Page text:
Lab Director

Christiane HoppmannPhD

Dr. Christiane Hoppmann is Professor and Canada Research Chair in Psychology at the University of British Columbia, Vancouver, Canada and Associate Dean, Research and Graduate Studies, in the Faculty of Arts. She is also a core member of the Edwin S.H. Leong Center for Healthy Aging at UBC.

Her research examines when and for whom social relationships and goals promote or undermine health and wellbeing. Her work captures everyday processes using daily life assessments of subjective experiences (‘time-sampling’) in combination with stress markers and health behaviors. She seeks to better understand how everyday processes accumulate to shape longer term health outcomes across the adult lifespan and into old age.

Almost all of Dr. Hoppmann’s research is done collaboratively with different disciplines, local stakeholders and community organizations, and researchers from other Canadian and international universities. She is grateful for funding from the Canadian Institutes of Health Research, the Vancouver Foundation, the Heart and Stroke Foundation of Canada, and the Social Sciences and Humanities Council of Canada.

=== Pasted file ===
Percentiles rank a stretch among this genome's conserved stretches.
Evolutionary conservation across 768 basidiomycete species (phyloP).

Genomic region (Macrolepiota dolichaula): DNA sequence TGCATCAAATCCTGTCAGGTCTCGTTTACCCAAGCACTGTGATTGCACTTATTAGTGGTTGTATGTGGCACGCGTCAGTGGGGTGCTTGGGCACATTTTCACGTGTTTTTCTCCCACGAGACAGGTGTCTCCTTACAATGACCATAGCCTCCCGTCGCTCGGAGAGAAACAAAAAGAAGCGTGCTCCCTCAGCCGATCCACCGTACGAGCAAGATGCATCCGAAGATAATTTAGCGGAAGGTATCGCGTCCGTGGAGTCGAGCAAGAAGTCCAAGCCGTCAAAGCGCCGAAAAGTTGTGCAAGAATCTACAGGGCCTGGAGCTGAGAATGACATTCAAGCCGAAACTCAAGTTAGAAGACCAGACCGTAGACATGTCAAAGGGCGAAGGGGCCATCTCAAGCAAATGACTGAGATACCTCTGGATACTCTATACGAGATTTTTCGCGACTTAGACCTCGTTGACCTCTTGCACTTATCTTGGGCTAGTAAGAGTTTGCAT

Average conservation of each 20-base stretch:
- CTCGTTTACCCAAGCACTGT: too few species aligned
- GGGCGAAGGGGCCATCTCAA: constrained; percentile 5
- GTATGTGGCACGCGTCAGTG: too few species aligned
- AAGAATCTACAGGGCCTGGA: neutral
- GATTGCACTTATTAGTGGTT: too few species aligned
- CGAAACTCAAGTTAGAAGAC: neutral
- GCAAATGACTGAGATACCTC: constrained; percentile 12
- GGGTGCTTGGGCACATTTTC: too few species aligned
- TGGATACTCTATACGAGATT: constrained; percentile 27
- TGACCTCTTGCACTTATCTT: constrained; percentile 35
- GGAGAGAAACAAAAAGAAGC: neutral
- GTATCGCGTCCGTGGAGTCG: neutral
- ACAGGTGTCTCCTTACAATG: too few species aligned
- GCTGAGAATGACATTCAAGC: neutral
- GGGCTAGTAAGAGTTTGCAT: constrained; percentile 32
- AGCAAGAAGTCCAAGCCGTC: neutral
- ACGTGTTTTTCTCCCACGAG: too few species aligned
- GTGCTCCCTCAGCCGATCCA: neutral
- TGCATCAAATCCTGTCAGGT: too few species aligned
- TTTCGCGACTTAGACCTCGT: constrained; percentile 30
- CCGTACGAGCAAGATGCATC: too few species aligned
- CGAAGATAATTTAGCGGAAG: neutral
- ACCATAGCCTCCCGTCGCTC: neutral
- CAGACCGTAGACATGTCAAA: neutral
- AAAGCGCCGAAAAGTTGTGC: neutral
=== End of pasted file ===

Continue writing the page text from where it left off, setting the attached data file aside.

Dr. Hoppmann has served as the Health Psychology area coordinator and as chair of the Health and Society Minor. She has served on the editorial boards of the British Journal of Sports Medicine, Health Psychology, Psychology & Aging, Gerontology, the Journals of Gerontology, Psychological Sciences and the International Journal of Behavioral Development.

Dr. Hoppmann is a fellow of the Gerontological Society of America. She has received the Killam Faculty Research Prize (2015), a Michael Smith Foundation for Health Research Scholar Award (2012, 2016), the Springer Early Career Achievement Award in Research on Adult Development and Aging from the American Psychological Association (2012), the Margaret and Paul Baltes Early Career Award from the Gerontological Society of America (2012), and the Peter Wall Early Career Scholar Award from the Peter Wall Institute for Advanced Studies (2011).